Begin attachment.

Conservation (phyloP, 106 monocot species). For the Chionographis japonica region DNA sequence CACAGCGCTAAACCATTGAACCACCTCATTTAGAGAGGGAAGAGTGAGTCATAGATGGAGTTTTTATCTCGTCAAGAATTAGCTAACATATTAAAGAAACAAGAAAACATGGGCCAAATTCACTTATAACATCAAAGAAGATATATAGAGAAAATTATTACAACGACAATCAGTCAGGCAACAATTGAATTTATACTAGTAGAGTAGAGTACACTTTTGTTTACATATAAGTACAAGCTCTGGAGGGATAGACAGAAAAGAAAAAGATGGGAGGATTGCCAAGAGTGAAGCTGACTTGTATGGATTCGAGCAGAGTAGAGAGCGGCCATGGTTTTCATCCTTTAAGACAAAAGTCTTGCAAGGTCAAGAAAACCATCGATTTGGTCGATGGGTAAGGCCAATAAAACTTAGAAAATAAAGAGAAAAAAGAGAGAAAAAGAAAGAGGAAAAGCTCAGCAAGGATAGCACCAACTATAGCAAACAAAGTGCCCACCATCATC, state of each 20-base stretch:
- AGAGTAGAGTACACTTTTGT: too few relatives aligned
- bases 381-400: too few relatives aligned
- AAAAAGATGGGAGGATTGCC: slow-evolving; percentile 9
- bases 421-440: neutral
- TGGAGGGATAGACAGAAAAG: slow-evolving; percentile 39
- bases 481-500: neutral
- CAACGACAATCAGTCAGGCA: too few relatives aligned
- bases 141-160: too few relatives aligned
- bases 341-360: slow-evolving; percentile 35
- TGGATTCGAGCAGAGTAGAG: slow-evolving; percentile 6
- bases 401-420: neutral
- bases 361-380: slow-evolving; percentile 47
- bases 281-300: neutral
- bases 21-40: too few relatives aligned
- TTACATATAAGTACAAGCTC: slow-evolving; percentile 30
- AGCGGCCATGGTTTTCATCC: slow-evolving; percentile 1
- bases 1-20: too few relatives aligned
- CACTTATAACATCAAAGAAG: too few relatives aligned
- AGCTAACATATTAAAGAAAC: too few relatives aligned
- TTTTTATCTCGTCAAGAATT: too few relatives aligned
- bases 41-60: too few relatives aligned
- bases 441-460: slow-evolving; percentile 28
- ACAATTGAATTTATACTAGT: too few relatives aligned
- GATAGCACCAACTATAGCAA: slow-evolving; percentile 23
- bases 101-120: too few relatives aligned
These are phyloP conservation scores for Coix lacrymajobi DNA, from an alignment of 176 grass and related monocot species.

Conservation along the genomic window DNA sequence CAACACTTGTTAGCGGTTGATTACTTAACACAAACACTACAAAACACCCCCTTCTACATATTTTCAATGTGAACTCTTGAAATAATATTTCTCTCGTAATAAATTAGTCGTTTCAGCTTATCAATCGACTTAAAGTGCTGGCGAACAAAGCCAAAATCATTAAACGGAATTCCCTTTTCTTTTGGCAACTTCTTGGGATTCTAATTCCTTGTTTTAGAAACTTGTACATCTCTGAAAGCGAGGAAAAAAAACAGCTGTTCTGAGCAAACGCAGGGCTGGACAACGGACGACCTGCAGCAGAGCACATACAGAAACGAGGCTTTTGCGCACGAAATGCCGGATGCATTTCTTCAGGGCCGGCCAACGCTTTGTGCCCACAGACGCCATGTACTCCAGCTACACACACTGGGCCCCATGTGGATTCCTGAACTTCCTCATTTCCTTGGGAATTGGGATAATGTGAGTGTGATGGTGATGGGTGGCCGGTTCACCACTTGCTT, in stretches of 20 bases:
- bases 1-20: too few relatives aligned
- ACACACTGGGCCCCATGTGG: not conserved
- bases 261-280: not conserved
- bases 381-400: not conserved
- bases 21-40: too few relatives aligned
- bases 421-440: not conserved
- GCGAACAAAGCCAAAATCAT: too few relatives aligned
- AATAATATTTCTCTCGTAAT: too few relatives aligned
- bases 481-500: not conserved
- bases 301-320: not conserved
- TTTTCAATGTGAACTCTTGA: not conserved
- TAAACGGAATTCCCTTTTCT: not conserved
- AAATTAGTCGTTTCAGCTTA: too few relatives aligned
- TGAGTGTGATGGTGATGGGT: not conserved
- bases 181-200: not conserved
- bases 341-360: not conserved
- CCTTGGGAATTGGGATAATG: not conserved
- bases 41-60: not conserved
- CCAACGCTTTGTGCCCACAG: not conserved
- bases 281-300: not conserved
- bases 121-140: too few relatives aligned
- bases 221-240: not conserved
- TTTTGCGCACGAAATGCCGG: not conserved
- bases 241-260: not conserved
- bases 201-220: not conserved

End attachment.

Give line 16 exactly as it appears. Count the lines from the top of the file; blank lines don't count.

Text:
- TTACATATAAGTACAAGCTC: slow-evolving; percentile 30